Vida Chenoweth (born 1929 in Enid, Oklahoma) was the first professional solo classical marimbist, an ethnomusicologist and a linguist.
Credited with being the first to perform polyphonic music on the marimba and for doing for the marimba what Pablo Casals did for the cello and Andrés Segovia did for the guitar, she made her solo debut in Chicago in 1956, followed by a successful recital in New York. She subsequently gave concerts all over the world.
She is the only concert marimbist who has appeared as guest soloist in Carnegie Hall with a major orchestra besides Ruth Stuber.
She was inducted into the Oklahoma Hall of Fame in 1985 and in 1994 into the Percussive Arts Society Hall of Fame.
Chenoweth's family owned a music store in Enid, Oklahoma and she was encouraged by her older brother to take up classical marimba.
The first instrument Chenoweth attempted was the piano but had to stop due to a broken index finger.
Sydney David, a local music teacher, gave her initial instruction on the marimba in 1941. While in high school in 1948, she studied under Clair Omar Musser at Northwestern University and was a member of his marimba orchestra, which performed in Chicago in 1948.
Chenoweth also studied composition and wrote pieces for marimba. She attended William Woods College in Missouri, transferring to Northwestern for her final two years of study and emerged with a double degree in music criticism and marimba performance. For graduate school, Chenoweth attended the American Conservatory in Chicago from 1952 to 1953, where she studied pedagogy of music theory, and canon and fugue with Stella Roberts, a pupil of Nadia Boulanger, and earned a double degree in music theory and percussion.
Chenoweth made her solo debut in Chicago in 1956, followed by a successful recital in New York and numerous other concerts around the world. In 1959 she premiered the Concerto for Marimba composed for her by Robert Kurka, and in 1961, she performed Paul Creston's Concertino for Marimba, both with the Orchestra of America conducted by Richard Korn. By 1962 all but four works in the marimba repertoire had been composed for her.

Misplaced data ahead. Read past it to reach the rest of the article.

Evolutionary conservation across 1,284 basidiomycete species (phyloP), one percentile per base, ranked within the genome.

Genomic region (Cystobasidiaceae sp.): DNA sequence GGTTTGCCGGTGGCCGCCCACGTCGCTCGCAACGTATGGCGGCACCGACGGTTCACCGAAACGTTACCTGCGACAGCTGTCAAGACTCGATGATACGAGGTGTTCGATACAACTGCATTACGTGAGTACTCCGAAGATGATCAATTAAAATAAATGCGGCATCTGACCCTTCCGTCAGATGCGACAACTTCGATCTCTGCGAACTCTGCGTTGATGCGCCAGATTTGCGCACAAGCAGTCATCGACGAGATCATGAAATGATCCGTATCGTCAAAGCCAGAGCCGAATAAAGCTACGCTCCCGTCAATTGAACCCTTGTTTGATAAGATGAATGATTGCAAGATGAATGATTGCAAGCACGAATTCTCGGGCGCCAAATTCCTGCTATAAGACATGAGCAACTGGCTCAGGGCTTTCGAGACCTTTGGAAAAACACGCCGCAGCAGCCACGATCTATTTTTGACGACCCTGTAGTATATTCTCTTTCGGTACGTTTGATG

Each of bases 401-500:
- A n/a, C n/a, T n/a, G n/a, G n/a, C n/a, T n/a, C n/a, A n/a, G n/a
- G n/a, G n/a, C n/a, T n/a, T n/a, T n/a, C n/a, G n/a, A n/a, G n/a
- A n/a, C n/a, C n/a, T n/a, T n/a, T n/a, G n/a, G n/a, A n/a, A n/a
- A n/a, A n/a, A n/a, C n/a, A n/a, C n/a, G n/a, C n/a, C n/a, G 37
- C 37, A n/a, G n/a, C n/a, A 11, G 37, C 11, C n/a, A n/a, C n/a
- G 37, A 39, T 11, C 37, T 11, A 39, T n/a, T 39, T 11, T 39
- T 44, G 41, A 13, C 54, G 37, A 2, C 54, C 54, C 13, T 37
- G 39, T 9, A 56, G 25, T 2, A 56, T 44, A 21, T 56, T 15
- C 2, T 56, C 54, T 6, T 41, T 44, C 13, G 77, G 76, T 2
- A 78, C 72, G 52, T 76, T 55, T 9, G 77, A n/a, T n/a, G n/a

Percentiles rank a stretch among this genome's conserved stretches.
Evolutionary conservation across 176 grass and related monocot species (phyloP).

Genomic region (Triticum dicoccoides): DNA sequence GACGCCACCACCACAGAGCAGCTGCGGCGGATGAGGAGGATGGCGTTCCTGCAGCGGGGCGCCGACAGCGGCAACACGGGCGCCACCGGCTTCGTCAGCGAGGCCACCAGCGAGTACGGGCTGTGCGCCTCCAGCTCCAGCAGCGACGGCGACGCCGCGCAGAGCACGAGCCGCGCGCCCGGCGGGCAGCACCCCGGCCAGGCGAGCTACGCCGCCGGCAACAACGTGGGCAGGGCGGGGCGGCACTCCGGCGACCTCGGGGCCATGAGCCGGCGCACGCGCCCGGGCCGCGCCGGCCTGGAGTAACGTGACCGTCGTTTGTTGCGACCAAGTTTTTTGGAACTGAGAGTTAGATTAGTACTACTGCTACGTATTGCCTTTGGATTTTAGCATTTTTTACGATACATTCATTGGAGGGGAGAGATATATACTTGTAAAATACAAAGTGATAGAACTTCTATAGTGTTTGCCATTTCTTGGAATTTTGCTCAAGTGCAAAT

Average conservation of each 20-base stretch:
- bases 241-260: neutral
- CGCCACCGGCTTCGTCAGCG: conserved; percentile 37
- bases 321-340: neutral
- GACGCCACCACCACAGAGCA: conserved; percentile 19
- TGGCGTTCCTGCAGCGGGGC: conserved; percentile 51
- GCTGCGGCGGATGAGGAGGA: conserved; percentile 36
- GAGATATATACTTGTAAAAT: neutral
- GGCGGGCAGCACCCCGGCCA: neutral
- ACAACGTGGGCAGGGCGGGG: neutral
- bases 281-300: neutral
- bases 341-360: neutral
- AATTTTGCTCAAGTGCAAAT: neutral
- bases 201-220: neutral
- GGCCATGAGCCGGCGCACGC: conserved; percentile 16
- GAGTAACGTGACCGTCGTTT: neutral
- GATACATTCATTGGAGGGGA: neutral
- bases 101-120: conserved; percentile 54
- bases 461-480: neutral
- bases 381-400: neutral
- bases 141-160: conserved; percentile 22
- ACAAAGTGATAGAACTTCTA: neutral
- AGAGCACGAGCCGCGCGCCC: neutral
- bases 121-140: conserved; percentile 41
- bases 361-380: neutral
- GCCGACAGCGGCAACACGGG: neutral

She was inducted into the Percussive Arts Society Hall of Fame in 1994.
In 1961 she nearly lost the fingers of her right hand in a gas oven explosion which left her hand severely burned. Unable to regain complete freedom of movement, she turned her attention toward linguistics and ethnomusicology.
She went to the Territory of New Guinea and served for thirteen years with Wycliffe Bible Translators as a linguist and Bible translator. There, with colleague Darlene Bee, she lived with the Usarufa tribe and learned their unwritten language. After Dr. Bee’s death, she completed a translation of the New Testament in Usarufa. Meanwhile, she studied the music of the Usarufas and many other tribes and became internationally known as a scholar who pioneered a new method of ethnic music analysis. She authored eleven books, including her textbooks Melodic Perception and Analysis and The Usarufas and Their Music, and numerous articles on the validity of oral music traditions throughout the world. She then developed a program in ethnomusicology for the Wheaton College Conservatory of Music based on her own theory of analyzing the music of unwritten music traditions. She has since retired as International Consultant for Wycliffe and as Professor of Ethnomusicology at Wheaton College and has archived her nearly 1000 field tapes of world music in the Library of Congress.
In 1974 she earned a Ph.D. in ethnomusicology at the University of Auckland, New Zealand. She is included in seven different Who’s Who lists and is named as one of the two thousand outstanding musicians of the twentieth century.
In 1990, Chenoweth was interviewed by the Chicago Tribune while a professor at the Conservatory of Music, which housed more than 700 tapes she had recorded.